The world of popular music is inundated with stories of musicians who lived fast and loose, died young, and left a legacy full of beloved hits and possibilities of what could have been. One such star was Country and Western musician Hank Williams, known for such classics as “Your Cheatin’ Heart” and ironically “I’ll Never Get Out Of This World Alive”, one of his final hits before his young death at 29. In 2015, the tale of Hank Williams from happy marriage, successful career and eventual downfall was dramatically recreated in I Saw The Light.
Following the life of one Hank Williams, the hit country singer who at a young age, rose to fame, touched hearts loved, lost and tragically died in less than 30 years. This no-hold-barred biopic covers the highs, the lows, and everything in between. Starting from the singer’s initially happy marriage to his death, and how he became one of the most prolific voices in country & western history.
While there were some initial reservations about Hiddleston taking on the role he fought hard to get this role and fits it well, with all the charm and talent, you would expect from the man himself. Opposite him is Elizabeth Olsen, playing his manager and wife, Audrey, who is supposed to be not a great singer, but I liked her singing contributions in the film, and was unsure if I was supposed to. While the film mainly focuses on them, some other names from the time are depicted one noticeable example is Bradley Whitford who graces us with an almost unrecognisable performance as famed music publisher Fred Rose, among other names from the then-current music industry life both big and small.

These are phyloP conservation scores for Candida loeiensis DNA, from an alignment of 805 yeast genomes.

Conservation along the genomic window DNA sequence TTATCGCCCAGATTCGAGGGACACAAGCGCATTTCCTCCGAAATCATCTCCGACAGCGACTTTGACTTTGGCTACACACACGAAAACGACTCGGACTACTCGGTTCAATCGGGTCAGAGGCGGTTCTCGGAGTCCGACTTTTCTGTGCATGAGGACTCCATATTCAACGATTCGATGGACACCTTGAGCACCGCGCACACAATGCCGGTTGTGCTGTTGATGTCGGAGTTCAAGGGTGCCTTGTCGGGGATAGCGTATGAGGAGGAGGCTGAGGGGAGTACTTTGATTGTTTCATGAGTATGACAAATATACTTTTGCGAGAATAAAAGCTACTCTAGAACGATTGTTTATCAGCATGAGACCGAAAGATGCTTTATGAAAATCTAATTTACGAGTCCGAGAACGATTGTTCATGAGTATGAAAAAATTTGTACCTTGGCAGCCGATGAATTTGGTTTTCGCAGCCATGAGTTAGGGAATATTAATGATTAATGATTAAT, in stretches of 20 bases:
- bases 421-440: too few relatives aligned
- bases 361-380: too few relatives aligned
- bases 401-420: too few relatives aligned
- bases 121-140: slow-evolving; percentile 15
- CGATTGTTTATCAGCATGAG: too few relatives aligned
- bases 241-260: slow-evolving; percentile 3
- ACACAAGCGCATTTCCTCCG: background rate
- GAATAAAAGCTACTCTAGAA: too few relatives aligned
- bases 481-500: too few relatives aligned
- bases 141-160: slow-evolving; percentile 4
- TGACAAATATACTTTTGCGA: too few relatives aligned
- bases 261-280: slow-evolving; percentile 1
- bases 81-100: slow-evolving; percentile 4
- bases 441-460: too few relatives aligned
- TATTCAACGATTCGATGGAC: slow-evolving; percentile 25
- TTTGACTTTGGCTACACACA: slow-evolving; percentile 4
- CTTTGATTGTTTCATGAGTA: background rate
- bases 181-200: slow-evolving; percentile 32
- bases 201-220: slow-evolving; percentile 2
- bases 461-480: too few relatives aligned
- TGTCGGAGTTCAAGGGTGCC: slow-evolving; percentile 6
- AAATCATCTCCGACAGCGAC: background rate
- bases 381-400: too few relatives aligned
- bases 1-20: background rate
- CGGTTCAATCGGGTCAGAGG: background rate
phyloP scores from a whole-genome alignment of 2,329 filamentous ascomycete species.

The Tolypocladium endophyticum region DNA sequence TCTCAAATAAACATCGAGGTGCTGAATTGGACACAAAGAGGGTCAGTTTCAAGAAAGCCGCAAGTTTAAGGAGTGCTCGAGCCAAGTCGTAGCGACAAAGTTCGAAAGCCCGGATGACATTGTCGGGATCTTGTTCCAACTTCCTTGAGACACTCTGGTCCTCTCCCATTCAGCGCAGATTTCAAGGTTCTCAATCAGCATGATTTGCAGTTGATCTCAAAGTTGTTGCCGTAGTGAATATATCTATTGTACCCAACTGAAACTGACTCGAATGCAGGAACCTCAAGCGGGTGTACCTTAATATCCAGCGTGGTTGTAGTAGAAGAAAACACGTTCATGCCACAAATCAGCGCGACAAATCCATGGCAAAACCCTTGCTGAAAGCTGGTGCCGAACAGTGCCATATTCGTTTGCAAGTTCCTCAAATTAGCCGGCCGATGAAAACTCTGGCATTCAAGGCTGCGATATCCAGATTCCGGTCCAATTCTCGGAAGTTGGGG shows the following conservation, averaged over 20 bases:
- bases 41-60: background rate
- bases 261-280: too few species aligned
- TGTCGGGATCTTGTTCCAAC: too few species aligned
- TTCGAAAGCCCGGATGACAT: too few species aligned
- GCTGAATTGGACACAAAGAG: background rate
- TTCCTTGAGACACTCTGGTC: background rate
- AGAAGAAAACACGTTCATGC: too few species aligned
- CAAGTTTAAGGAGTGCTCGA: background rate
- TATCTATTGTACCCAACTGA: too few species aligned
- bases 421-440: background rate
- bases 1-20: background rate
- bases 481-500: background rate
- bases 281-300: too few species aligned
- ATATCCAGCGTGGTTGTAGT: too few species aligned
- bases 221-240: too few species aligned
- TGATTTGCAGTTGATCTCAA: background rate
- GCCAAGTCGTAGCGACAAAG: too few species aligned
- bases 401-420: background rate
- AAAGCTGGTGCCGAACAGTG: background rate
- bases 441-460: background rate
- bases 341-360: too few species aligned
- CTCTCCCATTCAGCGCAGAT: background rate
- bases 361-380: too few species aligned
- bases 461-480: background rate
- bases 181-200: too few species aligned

Like many Biopics, it does not shy away from the darker aspect of the singer’s short and troubled life, his drinking, His relationship with young Billie Jean, with the dissolution of his marriage with his wife/manager. They take prominence in the 2-hour biopic, but this film would not be much without the music, and it is here where the film delivers. Hiddleston’s attempt at singing is impressive and reflect the feeling and vibe of the songs without being direct karaoke covers, doubly impressive considering Hiddleston’s from Westminster and not Alabama.
Probably well known for his ironic epitaph, and his peculiar demise, I Saw The Light covers a lot more of Hank William’s career, yet pretty much exactly what you expect from the star’s life. With a cast full of gifted stars who tell the story well, while managing to believable and talented enough to transcend the half-a-century gap between William’s career and today, I Saw The Light may help a whole new generation see and experience Hank Williams music, almost first-hand.
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